Doctor Dre of ‘YO! MTV Raps’ goes blind in health crisis

Dr. Dre and Ed Lover Yo MTV Raps
Doctor Dre and Ed Lover (Photo credit: Everett Collection /

A number of famous Black men in their mid to late 40s are encountering health issues. Medical conditions such as hypertension, stroke, heart attacks and diabetes are striking this age group.

The latest star to develop a serious health issue is the former host of “YO! MTV Raps,” Doctor Dre, whose real name is Andre Brown. He announced recently that he has been diagnosed with type 2 diabetes and it has taken a toll on him. Over the past few years he has undergone a toe amputation, suffered ankle injuries, and three years ago, he went blind.

The 52-year-old Brown was diagnosed with diabetes more than 10 years ago and he acknowledges that his weight and unhealthy lifestyle contributed to his condition. “I had that lifestyle of being out all the time. You had to be, doing what we were doing. You had to be on the pulse. There was no TMZ or Kim Kardashian. This was the raw beginning. We had to be everywhere,” he said in a recent interview.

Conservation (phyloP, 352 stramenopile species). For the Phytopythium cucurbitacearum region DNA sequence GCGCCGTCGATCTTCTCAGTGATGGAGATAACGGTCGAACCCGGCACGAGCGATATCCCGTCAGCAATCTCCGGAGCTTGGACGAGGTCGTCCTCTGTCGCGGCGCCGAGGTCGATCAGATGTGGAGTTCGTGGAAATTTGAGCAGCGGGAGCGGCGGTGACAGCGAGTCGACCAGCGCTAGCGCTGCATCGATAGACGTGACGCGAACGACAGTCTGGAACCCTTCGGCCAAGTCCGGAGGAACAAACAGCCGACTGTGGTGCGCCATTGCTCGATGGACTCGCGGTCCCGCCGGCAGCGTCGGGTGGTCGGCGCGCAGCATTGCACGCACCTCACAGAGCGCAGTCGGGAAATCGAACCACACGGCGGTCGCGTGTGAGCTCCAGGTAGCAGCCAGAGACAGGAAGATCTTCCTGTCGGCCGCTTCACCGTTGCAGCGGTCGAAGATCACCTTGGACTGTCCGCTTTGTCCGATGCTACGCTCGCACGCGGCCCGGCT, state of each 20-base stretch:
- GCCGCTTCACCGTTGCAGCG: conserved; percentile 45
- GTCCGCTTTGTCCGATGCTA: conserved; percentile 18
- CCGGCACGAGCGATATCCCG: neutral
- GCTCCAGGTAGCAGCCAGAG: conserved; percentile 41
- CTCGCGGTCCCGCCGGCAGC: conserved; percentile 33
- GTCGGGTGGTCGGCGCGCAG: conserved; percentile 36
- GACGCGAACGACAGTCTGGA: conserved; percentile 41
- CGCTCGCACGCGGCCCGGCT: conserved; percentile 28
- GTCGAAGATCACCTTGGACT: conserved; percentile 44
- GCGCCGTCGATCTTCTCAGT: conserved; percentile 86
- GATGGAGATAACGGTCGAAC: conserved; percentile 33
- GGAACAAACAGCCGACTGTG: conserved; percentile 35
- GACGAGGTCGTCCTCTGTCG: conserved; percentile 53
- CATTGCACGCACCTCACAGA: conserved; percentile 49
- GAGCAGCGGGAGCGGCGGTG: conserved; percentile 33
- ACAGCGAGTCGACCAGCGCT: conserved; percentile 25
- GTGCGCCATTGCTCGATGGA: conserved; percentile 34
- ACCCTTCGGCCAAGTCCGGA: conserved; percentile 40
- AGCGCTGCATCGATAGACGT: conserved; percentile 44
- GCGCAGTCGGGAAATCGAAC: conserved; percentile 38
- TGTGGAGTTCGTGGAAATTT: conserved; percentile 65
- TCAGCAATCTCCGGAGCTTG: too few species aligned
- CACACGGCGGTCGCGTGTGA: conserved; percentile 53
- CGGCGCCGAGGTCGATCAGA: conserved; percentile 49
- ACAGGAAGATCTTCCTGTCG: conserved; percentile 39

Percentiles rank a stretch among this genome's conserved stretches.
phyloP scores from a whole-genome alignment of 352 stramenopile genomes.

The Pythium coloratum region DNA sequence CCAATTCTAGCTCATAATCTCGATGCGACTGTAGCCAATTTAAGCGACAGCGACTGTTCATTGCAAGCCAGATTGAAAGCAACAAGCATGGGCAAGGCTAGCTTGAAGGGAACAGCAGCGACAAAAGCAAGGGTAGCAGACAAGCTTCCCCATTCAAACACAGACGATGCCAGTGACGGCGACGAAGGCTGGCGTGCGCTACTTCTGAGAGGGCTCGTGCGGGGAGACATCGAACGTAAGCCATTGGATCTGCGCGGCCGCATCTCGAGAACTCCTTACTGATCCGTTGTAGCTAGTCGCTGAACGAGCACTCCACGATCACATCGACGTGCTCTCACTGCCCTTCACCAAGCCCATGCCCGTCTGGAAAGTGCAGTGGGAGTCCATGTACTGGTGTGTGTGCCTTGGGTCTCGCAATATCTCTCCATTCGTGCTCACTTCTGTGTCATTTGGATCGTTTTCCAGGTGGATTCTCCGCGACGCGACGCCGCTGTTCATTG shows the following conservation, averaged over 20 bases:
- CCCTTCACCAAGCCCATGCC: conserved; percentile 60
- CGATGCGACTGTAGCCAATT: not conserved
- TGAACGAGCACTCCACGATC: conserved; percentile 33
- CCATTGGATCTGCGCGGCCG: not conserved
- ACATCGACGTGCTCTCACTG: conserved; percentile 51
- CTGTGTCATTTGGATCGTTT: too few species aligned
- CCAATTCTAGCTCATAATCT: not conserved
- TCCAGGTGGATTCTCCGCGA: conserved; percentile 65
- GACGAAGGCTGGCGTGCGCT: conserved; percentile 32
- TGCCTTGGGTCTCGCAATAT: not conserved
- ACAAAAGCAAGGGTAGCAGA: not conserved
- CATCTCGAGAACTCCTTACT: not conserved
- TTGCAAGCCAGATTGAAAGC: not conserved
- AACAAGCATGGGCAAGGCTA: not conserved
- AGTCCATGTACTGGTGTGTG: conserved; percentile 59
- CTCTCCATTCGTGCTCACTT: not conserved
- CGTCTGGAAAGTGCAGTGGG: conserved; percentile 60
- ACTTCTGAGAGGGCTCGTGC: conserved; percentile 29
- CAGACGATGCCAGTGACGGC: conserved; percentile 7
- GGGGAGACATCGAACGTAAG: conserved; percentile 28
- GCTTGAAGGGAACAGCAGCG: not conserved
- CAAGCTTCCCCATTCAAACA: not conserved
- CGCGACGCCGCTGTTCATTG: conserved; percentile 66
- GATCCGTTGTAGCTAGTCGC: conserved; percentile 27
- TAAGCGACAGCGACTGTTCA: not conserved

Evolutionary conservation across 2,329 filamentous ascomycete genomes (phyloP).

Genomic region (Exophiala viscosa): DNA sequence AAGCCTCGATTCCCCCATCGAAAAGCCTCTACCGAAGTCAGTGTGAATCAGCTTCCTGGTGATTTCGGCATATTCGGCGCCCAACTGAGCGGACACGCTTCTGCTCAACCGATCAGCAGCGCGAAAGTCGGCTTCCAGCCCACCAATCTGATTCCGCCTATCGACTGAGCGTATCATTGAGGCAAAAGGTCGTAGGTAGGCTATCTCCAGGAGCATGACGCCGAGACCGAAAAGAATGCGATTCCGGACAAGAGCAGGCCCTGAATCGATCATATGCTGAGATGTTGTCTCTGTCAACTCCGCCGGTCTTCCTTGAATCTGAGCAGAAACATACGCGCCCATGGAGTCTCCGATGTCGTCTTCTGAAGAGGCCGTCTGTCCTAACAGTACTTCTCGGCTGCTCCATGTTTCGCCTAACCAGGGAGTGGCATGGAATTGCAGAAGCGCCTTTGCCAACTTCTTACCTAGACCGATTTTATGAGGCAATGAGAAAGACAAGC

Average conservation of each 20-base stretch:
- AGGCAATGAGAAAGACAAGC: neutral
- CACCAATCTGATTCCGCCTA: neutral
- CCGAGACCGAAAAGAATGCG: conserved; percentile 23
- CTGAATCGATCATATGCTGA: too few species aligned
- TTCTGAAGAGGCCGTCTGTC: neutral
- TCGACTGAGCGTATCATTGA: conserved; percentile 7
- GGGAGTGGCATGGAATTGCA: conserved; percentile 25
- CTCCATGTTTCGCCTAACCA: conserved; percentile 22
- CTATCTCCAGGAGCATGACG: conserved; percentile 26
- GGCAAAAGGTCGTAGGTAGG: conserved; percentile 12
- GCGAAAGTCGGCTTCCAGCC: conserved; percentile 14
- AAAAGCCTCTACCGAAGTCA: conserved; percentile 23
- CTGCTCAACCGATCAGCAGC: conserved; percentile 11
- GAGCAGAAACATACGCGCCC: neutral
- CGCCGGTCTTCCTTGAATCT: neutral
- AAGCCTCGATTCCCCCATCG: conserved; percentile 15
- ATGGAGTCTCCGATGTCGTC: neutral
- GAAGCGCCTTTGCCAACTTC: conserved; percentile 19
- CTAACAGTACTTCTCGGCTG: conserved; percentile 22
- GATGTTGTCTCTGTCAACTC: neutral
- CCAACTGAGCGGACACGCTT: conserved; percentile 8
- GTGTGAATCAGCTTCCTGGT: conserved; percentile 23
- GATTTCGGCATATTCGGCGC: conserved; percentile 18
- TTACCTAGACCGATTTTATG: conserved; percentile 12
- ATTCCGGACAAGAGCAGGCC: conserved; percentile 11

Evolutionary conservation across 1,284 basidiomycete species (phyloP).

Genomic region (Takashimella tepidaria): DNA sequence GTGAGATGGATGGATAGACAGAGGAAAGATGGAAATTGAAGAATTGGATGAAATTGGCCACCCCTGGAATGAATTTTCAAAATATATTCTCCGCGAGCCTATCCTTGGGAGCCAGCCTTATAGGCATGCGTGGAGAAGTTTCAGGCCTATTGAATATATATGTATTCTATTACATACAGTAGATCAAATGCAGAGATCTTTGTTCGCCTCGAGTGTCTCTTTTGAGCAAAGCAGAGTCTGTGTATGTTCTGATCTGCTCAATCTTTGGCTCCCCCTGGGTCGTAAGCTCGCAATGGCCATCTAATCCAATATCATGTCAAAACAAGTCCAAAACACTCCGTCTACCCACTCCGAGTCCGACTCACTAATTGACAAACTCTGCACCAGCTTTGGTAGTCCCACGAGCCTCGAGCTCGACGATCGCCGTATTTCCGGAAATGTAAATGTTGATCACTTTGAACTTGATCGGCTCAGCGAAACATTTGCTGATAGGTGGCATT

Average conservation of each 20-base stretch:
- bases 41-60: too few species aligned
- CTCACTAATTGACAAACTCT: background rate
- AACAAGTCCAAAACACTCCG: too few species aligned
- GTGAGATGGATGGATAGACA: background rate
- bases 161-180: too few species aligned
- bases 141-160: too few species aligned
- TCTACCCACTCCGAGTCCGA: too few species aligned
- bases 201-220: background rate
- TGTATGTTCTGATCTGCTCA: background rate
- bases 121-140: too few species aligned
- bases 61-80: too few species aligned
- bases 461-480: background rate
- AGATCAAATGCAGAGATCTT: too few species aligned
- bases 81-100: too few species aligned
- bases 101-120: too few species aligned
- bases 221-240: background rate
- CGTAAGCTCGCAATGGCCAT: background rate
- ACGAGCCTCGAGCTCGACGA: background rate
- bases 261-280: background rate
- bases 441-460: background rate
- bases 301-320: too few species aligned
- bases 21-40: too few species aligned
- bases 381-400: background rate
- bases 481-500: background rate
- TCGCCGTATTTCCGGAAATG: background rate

Understandable since he has been at the forefront of rap since the early ’90s as a DJ for the group Beastie Boys, movie roles and host of the popular MTV show that focused on rap. He recently announced that he will be undergoing weight loss surgery that will hopefully reduce the complications stemming from his diabetes. Bariatric surgery has been supported in the medical community to treat the condition. According to Dr. Nicholas Stylopoulos, principal investigator at the division of endocrinology at Children’s Hospital Boston and Boston Medical School, ““What we found is that the secret for the cure of diabetes after gastric bypass lies in the intestine. The key message is that after gastric bypass, the intestine becomes the most important tissue for glucose use and this decreases blood sugar levels.”

Now Brown wants to get the message out about a preventable disease and his struggles with weight. He is shopping around a reality TV show that will chronicle his journey to lose weight and his upcoming surgery. Brown wants to spread awareness about the growing number of Blacks and Latinos diagnosed with diabetes. According to the CDC, type 2 diabetes is more prevalent among Native Americans, African Americans, Hispanics, and Asian Americans than among Caucasians in the United States.

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